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Column: Blessed to be a big sister

Photo via Anaiah Davis

If there’s anything I’ve learned from having younger siblings, it’s that you’re never supposed to turn your back on little kids. Ever.

Many years ago, I woke up one morning, looked in the mirror and discovered in disbelief that my sister had cut off several inches of my hair in the middle of the night. She protests her innocence to this day, but my older siblings and I know the truth.

Needless to say, there have been many points in growing up with my younger sisters, now 10 and 15, that I stopped and thought, “I wonder what it would be like to be an only child.” To be fair, those were fleeting moments because I don’t know what I’d do without them.

If I’m being honest, the idea of having little sisters was exciting, but I wasn’t entirely thrilled when they arrived. All of a sudden, there were tiny humans who cried all the time, followed me around the moment they could walk and took the attention away from me. I genuinely thought it was a scam.

As time went on, though, the initial discontent wore off and I realized they weren’t so bad after all. Nowadays, the bond between my younger sisters and I is stronger than ever. They are the only people on the planet that can truly get under my skin, but the times they make me laugh until I can’t breathe make it all worthwhile.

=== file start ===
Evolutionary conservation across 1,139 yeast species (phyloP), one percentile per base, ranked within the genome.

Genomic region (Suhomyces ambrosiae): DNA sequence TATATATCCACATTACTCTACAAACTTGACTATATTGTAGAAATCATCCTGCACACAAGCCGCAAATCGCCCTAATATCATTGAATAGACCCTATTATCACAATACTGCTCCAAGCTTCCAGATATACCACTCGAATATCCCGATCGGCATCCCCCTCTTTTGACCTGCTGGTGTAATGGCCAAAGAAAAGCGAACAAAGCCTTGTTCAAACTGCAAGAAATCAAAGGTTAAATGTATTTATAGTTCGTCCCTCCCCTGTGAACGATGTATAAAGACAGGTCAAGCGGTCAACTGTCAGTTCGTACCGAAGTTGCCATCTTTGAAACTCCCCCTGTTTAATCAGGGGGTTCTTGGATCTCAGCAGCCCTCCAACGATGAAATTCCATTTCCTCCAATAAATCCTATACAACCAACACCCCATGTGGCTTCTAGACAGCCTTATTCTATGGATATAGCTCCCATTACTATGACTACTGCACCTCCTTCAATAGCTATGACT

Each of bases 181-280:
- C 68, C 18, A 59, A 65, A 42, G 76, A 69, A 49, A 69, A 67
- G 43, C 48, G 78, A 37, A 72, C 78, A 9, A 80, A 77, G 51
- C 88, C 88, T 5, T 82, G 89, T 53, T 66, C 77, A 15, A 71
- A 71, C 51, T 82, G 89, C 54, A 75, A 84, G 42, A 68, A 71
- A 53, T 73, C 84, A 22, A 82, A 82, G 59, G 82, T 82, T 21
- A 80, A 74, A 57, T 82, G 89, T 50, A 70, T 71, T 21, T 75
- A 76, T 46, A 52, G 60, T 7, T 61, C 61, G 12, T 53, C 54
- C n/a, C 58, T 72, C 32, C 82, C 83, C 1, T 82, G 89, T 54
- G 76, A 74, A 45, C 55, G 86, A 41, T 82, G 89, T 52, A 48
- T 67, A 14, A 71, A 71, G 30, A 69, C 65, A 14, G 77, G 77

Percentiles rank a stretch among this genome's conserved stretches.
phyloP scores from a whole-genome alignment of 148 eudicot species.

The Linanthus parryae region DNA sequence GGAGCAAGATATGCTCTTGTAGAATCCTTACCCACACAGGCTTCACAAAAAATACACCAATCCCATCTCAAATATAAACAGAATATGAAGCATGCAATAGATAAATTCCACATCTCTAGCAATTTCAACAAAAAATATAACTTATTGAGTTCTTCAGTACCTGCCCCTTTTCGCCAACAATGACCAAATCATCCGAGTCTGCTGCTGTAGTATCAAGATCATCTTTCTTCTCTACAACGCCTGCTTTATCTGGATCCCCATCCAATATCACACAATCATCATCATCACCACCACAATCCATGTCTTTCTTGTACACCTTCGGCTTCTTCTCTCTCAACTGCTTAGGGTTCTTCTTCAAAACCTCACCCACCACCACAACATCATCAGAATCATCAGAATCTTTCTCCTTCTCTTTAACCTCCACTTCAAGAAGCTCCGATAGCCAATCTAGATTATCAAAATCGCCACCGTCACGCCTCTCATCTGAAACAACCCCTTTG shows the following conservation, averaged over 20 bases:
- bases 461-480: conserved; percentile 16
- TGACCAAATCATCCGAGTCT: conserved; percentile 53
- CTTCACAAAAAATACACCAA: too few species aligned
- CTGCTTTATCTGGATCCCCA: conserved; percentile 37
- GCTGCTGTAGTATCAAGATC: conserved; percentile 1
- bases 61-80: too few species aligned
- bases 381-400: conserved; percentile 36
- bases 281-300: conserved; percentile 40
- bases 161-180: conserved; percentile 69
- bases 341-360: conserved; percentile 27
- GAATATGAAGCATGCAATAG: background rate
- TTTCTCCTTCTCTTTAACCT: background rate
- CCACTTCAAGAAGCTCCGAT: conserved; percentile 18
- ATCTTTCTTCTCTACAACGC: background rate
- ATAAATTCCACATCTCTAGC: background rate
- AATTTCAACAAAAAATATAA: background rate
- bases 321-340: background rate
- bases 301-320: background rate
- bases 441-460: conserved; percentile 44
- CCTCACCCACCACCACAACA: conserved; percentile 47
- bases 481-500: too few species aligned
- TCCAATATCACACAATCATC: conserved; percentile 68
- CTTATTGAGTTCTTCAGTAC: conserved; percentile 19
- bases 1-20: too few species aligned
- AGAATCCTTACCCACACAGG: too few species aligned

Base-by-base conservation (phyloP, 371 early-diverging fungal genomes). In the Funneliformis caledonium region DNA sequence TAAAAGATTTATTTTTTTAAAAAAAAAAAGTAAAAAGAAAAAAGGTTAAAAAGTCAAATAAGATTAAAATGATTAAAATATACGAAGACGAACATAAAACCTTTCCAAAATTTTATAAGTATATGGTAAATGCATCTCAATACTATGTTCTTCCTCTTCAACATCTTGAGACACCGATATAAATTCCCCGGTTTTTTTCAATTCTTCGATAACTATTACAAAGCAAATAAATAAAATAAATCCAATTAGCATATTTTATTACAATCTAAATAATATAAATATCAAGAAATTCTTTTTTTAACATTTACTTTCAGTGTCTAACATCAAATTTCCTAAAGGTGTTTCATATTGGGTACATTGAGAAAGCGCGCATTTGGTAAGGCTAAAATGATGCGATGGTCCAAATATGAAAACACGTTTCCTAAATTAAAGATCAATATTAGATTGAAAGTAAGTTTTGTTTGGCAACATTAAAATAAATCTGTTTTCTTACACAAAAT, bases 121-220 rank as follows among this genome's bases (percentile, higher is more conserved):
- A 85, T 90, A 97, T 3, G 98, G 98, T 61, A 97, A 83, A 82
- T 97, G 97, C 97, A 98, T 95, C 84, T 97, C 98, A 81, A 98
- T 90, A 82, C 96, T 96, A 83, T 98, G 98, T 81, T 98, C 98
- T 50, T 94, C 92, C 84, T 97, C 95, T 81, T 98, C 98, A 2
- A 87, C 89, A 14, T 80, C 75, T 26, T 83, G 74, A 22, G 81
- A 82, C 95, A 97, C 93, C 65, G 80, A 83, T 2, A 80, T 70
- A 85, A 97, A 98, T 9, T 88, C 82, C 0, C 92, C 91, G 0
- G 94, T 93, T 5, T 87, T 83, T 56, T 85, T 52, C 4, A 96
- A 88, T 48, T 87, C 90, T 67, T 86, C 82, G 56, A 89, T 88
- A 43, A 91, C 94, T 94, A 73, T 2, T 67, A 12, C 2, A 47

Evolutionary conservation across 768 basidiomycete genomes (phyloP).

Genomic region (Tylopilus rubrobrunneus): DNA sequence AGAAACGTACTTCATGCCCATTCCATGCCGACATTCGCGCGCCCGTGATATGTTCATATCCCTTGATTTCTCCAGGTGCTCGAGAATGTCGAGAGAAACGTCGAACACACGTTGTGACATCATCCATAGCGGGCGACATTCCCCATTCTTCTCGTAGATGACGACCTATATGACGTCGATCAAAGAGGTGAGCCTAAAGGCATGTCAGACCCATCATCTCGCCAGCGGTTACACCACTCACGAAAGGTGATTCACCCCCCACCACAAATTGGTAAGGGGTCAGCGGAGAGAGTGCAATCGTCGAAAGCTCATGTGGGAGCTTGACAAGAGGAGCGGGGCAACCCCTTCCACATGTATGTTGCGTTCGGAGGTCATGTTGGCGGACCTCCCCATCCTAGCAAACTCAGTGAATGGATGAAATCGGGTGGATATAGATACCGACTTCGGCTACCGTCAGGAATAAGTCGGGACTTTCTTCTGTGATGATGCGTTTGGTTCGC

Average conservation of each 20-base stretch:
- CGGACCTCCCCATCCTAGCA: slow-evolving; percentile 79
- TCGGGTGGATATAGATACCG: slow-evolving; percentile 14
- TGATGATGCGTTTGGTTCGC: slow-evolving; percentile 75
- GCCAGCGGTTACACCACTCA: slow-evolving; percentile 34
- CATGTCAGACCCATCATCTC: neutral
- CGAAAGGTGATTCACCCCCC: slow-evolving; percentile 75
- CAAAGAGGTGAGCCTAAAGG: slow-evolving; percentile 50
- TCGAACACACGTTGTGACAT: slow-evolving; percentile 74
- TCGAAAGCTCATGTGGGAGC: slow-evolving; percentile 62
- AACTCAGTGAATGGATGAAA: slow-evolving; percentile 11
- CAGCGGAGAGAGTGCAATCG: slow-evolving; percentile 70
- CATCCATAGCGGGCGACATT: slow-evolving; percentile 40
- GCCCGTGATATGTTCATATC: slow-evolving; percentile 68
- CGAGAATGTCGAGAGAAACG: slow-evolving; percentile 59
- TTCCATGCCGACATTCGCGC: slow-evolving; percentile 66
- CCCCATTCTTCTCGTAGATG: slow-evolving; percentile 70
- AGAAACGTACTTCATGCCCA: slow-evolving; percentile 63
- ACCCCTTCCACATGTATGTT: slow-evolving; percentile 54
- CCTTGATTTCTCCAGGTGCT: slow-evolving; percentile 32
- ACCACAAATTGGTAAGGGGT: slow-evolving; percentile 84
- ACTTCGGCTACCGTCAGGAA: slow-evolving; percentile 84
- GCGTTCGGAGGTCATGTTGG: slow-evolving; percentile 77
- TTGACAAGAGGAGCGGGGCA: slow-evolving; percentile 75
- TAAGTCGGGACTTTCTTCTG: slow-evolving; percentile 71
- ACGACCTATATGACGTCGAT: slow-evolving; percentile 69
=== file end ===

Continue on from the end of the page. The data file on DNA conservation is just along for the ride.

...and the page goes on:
Having younger siblings is daunting at times because I know they’re always watching and looking up to me. I’ve done my best to guide them, encourage them and be their voice of reason when the world seems upside down. 

Now that I’m away at college, some of my sisters’ behaviors that I once found bothersome are the ones I miss the most. I certainly don’t long to argue with a 10-year-old again, but sometimes I just want her to come into my room and tell me goodnight five times before she actually goes to bed.

Overall, being an older sibling is something you could only understand if you’ve experienced it yourself. It’s being an adversary but also a best friend, and constantly irritating but always loved. In my case, it was like accepting a job I didn’t know I ever wanted, and now it’s one of my biggest blessings.

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